On Friday, the Justice Department released reams of newly declassified documents on the CIA interrogation program. Among the documents is a revised, October 2009 version of the Justice Department Inspector General’s report on the FBI’s involvement in detainee interrogations.
This report proves, once and for all, that FBI interrogator Ali Soufan lied about his role in the interrogation of Abu Zubaydah.
Soufan has become the hero of the left for his public assault on the CIA interrogation program. Critics cite him as proof that we could have gotten the same information from al-Qaeda terrorists without resorting to the CIA’s enhanced interrogation techniques.
Exhibit A in their case is the claim that Soufan and a fellow FBI interrogator (known by the alias “Agent Gibson”) used traditional FBI “rapport building” techniques to get information that led to the arrest of al Qaeda terrorist Jose Padilla, as he arrived in the United States on a mission from Khalid Shiehk Mohammed to blow up apartment buildings using natural gas.
As Soufan put it in a New York Times op-ed in April 2009:
Along with another F.B.I. agent, and with several C.I.A. officers present, I questioned [Zubaydah] from March to June 2002, before the harsh techniques were introduced later in August. Under traditional interrogation methods, he provided us with important actionable intelligence. We discovered, for example, that Khalid Sheikh Mohammed was the mastermind of the 9/11 attacks. Abu Zubaydah also told us about Jose Padilla…” (emphasis added).
As I noted in a post in July, Soufan’s story began falling apart earlier this year, when a Washington Post story showed that the information on Padilla was obtained only after enhanced interrogation techniques had begun. The Post reported that there had been a struggle over Zubaydah’s interrogation:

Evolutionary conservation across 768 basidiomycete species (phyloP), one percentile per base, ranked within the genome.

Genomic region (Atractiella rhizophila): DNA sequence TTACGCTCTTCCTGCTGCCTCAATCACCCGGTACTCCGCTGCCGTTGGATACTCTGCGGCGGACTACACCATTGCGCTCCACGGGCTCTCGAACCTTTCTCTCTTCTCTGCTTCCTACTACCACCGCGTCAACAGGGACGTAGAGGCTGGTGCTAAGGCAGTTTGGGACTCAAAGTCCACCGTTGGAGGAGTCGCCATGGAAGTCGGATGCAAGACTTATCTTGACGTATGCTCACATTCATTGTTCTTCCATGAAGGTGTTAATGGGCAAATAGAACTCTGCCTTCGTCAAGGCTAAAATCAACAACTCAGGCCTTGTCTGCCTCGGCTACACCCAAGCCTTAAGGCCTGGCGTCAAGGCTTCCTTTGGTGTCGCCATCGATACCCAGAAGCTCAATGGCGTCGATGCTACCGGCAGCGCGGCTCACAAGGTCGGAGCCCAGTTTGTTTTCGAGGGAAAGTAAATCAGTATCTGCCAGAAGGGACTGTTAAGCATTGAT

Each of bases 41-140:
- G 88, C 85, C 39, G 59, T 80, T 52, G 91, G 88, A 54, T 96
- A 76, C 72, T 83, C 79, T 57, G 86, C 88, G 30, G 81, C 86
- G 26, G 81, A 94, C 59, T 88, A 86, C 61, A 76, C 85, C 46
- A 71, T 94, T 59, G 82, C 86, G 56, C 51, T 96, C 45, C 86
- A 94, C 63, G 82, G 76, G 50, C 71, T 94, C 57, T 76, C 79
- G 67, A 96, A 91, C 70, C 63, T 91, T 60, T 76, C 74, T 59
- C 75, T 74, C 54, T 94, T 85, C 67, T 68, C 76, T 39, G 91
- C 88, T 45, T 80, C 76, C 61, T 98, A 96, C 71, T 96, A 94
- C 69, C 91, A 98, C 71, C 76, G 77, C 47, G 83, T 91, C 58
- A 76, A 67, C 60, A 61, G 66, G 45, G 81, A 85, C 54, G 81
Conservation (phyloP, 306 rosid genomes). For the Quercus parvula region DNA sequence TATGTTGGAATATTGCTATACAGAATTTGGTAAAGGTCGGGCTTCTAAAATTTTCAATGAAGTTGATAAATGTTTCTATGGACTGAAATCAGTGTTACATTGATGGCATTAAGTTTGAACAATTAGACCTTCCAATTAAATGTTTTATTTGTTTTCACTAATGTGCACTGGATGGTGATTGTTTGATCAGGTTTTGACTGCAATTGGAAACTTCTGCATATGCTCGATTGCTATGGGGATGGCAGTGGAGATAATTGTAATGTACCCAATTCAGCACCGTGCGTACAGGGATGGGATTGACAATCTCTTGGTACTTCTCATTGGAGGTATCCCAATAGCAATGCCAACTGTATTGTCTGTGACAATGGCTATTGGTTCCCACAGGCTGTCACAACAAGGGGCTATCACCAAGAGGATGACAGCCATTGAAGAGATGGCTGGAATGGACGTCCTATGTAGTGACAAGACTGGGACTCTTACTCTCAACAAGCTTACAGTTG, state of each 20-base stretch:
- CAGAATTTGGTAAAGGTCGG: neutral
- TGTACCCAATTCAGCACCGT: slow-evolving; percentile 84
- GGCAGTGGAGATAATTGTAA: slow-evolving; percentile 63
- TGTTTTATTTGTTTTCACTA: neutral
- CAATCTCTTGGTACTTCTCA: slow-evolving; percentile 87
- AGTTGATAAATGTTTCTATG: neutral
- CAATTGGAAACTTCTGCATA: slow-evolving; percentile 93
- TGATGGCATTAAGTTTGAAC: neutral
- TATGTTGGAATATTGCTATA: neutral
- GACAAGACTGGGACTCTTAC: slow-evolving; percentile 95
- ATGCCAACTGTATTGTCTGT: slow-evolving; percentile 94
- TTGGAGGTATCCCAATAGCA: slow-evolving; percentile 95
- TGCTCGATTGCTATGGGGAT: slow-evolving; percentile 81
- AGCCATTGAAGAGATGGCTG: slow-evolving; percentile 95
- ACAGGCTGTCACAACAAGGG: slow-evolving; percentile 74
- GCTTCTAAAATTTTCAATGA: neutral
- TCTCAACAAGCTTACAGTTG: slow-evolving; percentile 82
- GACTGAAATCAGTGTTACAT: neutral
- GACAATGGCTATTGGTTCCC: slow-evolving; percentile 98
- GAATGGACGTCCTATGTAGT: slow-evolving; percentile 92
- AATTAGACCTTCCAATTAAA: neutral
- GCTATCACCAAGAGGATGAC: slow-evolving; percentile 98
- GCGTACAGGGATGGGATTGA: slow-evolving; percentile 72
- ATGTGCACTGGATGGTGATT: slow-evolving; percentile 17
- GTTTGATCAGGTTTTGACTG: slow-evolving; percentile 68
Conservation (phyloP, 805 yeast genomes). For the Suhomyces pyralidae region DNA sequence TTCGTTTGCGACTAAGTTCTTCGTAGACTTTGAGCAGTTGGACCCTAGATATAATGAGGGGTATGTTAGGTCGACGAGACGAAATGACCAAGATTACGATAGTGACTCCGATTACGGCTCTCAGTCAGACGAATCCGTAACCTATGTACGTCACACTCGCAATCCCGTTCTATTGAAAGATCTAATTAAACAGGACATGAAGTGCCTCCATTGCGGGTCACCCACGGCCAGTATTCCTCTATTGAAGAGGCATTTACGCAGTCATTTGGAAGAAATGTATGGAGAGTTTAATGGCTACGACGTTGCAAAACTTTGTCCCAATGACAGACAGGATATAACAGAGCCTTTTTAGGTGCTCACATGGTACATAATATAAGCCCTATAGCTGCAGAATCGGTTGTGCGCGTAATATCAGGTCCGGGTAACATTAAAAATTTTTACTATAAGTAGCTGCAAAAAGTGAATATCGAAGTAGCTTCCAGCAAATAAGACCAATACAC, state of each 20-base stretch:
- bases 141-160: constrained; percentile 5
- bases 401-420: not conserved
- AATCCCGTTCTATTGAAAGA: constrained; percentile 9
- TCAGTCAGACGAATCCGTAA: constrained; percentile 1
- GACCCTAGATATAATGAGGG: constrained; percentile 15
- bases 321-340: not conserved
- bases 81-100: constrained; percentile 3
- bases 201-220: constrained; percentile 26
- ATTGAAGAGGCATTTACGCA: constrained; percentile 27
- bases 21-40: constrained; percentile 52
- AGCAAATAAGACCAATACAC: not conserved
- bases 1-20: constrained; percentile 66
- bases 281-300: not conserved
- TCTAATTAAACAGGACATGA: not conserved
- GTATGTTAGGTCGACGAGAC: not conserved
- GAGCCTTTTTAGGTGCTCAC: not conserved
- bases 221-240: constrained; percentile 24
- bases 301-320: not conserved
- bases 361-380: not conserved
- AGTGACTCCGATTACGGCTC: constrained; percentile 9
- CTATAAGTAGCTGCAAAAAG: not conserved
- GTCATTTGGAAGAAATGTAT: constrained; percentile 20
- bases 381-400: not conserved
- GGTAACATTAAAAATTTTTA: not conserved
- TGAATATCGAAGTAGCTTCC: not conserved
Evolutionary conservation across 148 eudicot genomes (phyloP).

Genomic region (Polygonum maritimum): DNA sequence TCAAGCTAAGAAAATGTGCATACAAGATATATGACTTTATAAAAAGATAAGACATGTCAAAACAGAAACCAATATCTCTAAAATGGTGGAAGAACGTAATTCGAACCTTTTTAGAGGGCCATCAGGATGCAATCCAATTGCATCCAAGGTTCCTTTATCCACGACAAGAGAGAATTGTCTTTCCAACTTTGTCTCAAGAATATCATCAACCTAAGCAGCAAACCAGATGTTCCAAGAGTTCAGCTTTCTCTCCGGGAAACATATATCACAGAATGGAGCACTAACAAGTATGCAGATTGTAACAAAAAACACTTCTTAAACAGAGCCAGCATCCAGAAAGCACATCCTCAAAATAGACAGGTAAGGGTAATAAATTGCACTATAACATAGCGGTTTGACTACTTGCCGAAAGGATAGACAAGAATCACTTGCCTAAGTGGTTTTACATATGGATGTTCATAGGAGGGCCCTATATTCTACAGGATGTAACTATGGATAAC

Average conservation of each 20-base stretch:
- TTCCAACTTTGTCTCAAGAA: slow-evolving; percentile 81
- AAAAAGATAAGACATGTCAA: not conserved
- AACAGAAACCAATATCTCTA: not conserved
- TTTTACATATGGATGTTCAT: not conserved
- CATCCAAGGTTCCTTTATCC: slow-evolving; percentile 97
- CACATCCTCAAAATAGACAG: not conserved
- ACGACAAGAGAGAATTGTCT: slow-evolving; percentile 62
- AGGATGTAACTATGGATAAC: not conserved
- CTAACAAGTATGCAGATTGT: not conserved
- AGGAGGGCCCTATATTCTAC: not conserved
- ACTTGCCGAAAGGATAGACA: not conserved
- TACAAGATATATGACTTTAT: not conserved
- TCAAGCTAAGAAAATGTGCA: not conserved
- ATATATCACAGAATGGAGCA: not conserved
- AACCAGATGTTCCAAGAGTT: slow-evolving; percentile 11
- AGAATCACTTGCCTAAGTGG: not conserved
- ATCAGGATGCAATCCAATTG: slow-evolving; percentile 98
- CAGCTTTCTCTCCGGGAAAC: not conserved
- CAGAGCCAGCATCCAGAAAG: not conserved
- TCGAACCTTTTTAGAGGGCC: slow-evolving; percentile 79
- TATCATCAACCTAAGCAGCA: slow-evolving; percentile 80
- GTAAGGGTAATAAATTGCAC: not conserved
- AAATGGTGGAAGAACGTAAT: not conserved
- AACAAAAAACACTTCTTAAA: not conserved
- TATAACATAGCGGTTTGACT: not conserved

Agency officials decided to let the FBI back into the interrogations, but on the condition that forced nudity and sleep deprivation be allowed to continue. . . . Under FBI questioning, Abu Zubaydah indentified an operative he knew as Abdullah al-Mujahir, the alias, he said, of an American citizen with a Latino name. An investigation involving multiple agencies identified the suspect as Jose Padilla.
It turns out this is wrong. The information on Padilla was not obtained “under FBI questioning.” According to the Justice Department IG’s report, it was the CIA – not Soufan – that got the information on Padilla from Abu Zubaydah.
And the IG’s source is Soufan’s own partner, Agent Gibson.
Gibson continued to participate in Zubaydah’s questioning once the CIA took over, and according to the IG “CIA personnel assured him that the procedures being used on Zubaydah had been approved ‘at the highest levels’ and that Gibson would not get in any trouble.”
The IG report then declares that “Gibson stated that during the CIA interrogations Zubaydah ‘gave up’ Jose Padilla and indentified several targets for future al-Qaeda attacks, including the Brooklyn Bridge and the Statue of Liberty” (emphasis added).
In other words, Soufan’s claims that a) he got the information on Jose Padilla, and b) he did so before enhanced interrogation techniques were applied, are both lies.
As for the techniques the CIA used to get the information, Soufan’s partner, Agent Gibson, told the IG that he “did not have a ‘moral objection’ to being present for the CIA techniques because the CIA was acting professionally and Gibson himself had undergone comparable harsh interrogation techniques as part of U.S. Army Survival, Evasion, Resistance, and Escape (SERE) training.”
While working on my forthcoming book on the CIA interrogation program, I made repeated requests to Soufan for an interview to explain these discrepancies. He refused. Now we know why.
As they say at the Justice Department: Case closed.
– Marc Thiessen is at work on a book on the CIA interrogation program, which will be published by Regnery in January 2010.